Kerry has had his 1972 Chevelle for 43 years, He bought it in 1979 from an elderly couple for $300 who bought it new, and it only had 53,000 miles on it, that was a year before he met his wife.
Throughout the years, the 1972 Chevelle was their daily driver, He has watched the odometer roll over 5x, and believe him when he says those weren’t easy miles. Kerry was 17 years old, and he tore the crap out of it. So, it was time for a complete rebuild, and he meant a complete restoration. Every single nut/bolt, screw, bushing, bearing, suspension piece, steering box, rear axle, frame, quarters, interior, wire, you name it, there’s literally nothing that isn’t either new or rebuilt, clear down to dissembling the seat belt latches. When it came to the body, frame, and suspension, every single square inch was sandblasted inside and out, then sprayed with a chassis saver.
The engine is a 350 4 bolt main bored .060 over, flat top pistons, ARP studs/bolts, profiler 195 heads, street denominator intake, Lunati voodoo cam, MSD ignition, Edelbrock carb, Hooker Headers, and a 4 Speed.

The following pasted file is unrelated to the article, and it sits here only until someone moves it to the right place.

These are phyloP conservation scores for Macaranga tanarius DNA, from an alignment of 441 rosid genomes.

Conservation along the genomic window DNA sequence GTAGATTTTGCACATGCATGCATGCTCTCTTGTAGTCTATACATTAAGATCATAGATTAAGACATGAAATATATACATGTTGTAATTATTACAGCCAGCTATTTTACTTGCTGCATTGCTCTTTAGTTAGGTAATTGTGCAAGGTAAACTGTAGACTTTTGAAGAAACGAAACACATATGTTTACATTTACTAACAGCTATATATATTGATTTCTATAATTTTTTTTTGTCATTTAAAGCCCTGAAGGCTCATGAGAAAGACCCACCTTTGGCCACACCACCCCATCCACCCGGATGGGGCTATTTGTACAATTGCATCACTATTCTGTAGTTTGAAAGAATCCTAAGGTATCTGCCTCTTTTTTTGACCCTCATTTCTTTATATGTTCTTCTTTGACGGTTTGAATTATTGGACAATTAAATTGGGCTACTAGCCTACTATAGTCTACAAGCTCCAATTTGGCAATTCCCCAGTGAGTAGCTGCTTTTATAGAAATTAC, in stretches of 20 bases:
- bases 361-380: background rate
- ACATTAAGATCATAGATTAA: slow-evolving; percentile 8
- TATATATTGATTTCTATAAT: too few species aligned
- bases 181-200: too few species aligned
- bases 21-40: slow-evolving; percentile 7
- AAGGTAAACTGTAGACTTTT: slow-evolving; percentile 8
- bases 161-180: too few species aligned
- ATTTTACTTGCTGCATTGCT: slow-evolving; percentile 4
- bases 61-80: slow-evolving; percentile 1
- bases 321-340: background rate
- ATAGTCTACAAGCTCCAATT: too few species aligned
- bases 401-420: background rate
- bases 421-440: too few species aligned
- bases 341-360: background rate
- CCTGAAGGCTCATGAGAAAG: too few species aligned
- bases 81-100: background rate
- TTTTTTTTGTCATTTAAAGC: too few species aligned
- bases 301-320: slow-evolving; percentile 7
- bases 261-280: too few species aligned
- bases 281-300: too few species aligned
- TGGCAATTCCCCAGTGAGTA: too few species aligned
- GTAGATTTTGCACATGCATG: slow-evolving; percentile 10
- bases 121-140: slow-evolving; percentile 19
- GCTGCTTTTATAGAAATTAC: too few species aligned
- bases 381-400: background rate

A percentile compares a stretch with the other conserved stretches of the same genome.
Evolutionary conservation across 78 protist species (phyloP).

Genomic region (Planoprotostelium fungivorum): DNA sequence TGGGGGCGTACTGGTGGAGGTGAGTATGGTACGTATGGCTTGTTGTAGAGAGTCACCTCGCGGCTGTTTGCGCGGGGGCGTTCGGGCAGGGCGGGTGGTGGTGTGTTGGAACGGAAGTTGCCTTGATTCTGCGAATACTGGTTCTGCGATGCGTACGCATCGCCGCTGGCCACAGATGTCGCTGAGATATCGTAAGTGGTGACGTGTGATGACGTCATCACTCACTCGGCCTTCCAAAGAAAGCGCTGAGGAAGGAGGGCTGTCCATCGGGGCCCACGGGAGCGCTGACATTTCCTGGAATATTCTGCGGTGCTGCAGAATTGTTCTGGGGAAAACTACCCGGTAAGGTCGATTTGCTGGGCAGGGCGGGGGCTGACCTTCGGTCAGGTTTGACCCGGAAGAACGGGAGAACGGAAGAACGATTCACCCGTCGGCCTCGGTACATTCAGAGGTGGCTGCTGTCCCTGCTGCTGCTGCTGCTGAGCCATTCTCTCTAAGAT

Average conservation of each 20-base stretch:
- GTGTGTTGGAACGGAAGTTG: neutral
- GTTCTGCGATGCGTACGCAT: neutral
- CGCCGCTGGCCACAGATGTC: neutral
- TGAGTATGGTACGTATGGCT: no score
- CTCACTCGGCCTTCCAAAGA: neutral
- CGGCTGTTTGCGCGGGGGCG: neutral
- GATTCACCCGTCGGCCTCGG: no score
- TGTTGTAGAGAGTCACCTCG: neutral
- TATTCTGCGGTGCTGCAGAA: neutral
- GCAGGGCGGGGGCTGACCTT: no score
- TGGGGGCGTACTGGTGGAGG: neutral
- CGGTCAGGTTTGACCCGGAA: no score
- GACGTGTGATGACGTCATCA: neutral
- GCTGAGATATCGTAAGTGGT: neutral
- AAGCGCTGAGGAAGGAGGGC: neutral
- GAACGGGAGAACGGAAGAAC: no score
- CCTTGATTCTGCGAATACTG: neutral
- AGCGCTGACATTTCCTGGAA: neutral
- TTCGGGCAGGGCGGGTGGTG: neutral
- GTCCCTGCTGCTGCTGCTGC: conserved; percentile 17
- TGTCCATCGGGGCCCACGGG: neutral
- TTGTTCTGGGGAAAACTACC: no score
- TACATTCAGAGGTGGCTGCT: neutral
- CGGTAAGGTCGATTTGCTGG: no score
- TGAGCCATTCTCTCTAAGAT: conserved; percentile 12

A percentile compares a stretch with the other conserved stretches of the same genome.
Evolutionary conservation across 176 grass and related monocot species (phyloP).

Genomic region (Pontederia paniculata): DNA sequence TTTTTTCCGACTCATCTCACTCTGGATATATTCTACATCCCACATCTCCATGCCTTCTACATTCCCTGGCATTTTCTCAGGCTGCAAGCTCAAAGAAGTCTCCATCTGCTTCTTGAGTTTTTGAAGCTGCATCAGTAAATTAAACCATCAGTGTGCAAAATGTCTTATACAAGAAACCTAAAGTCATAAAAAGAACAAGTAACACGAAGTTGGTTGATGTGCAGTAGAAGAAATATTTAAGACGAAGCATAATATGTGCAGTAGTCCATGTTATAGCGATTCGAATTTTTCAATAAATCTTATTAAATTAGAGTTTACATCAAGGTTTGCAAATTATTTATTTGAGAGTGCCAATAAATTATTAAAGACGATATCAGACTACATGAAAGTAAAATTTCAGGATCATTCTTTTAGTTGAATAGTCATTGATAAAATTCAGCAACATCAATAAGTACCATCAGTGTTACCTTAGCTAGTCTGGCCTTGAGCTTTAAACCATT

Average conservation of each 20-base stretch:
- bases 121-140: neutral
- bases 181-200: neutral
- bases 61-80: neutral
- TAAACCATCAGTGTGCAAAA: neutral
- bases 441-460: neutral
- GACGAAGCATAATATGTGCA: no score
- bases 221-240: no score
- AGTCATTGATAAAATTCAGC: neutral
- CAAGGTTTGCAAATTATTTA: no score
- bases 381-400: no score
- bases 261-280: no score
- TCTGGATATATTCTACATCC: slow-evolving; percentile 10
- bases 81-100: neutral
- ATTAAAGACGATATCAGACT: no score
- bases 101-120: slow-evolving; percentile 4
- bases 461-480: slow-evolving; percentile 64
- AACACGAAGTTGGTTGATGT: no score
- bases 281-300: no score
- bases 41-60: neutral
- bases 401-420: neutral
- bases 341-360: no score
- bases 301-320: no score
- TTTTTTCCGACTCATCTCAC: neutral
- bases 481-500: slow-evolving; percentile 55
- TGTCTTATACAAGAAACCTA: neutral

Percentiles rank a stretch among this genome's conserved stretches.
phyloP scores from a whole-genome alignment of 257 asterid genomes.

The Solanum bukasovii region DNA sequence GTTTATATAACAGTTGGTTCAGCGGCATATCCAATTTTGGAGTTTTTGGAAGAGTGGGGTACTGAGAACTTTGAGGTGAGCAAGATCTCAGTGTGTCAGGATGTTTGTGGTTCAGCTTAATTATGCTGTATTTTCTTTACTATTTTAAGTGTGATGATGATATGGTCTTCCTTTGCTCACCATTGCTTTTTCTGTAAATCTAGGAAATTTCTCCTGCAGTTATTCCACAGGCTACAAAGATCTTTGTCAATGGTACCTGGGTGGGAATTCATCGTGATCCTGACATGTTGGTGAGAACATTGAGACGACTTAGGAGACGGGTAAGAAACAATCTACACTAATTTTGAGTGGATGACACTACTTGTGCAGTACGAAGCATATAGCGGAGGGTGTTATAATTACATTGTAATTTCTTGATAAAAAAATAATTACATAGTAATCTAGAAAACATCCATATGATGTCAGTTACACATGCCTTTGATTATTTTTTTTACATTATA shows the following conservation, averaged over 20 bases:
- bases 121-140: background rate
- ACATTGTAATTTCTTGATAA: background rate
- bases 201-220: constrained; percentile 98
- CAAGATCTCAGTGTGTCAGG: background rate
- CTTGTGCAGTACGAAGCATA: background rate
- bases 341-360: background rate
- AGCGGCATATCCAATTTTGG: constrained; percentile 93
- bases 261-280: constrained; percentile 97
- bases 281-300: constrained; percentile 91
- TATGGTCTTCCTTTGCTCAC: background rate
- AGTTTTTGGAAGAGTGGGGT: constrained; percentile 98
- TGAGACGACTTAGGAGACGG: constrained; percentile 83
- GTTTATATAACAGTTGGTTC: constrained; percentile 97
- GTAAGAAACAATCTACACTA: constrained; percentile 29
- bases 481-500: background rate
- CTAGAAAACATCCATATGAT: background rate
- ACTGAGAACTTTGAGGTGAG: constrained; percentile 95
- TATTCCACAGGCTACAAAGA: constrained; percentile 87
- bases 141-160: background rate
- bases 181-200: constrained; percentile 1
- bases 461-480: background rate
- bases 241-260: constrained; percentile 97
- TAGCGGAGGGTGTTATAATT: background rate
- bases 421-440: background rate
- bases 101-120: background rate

The hardest part of this is it started out as a family restoration project almost 8 years ago, but unfortunately, Kerry’s wife passed away almost 4 years ago, then still reeling from her passing, his youngest son (33) also passed away, so progress has not only been extremely slow, but now he is raising their two grandkids by himself, which makes it all that much more difficult. Guaranteed there were many times Kerry felt like just giving up, but he just didn’t know how to do that, so he kept at it. Kerry’s wife picked out the color before she passed, (deep cherry crystal pearl with a lot of extra pearls) so he painted it in that, and now he is at the final stages of putting the finishing touches on it, like stickers, whatever adjustments to the windows, or anything else.
All in all, it may not be a perfect show car, but he didn’t build it for that, he built it to enjoy like he always has, minus tearing it up. The best part is, that not only did Kerry do most of the work in his backyard, but he also painted it in his garage, and he put less than $20,000 into it.
Kerry plans on entering it into local car shows, enjoying it, and it will ultimately be passed down to his grandkids.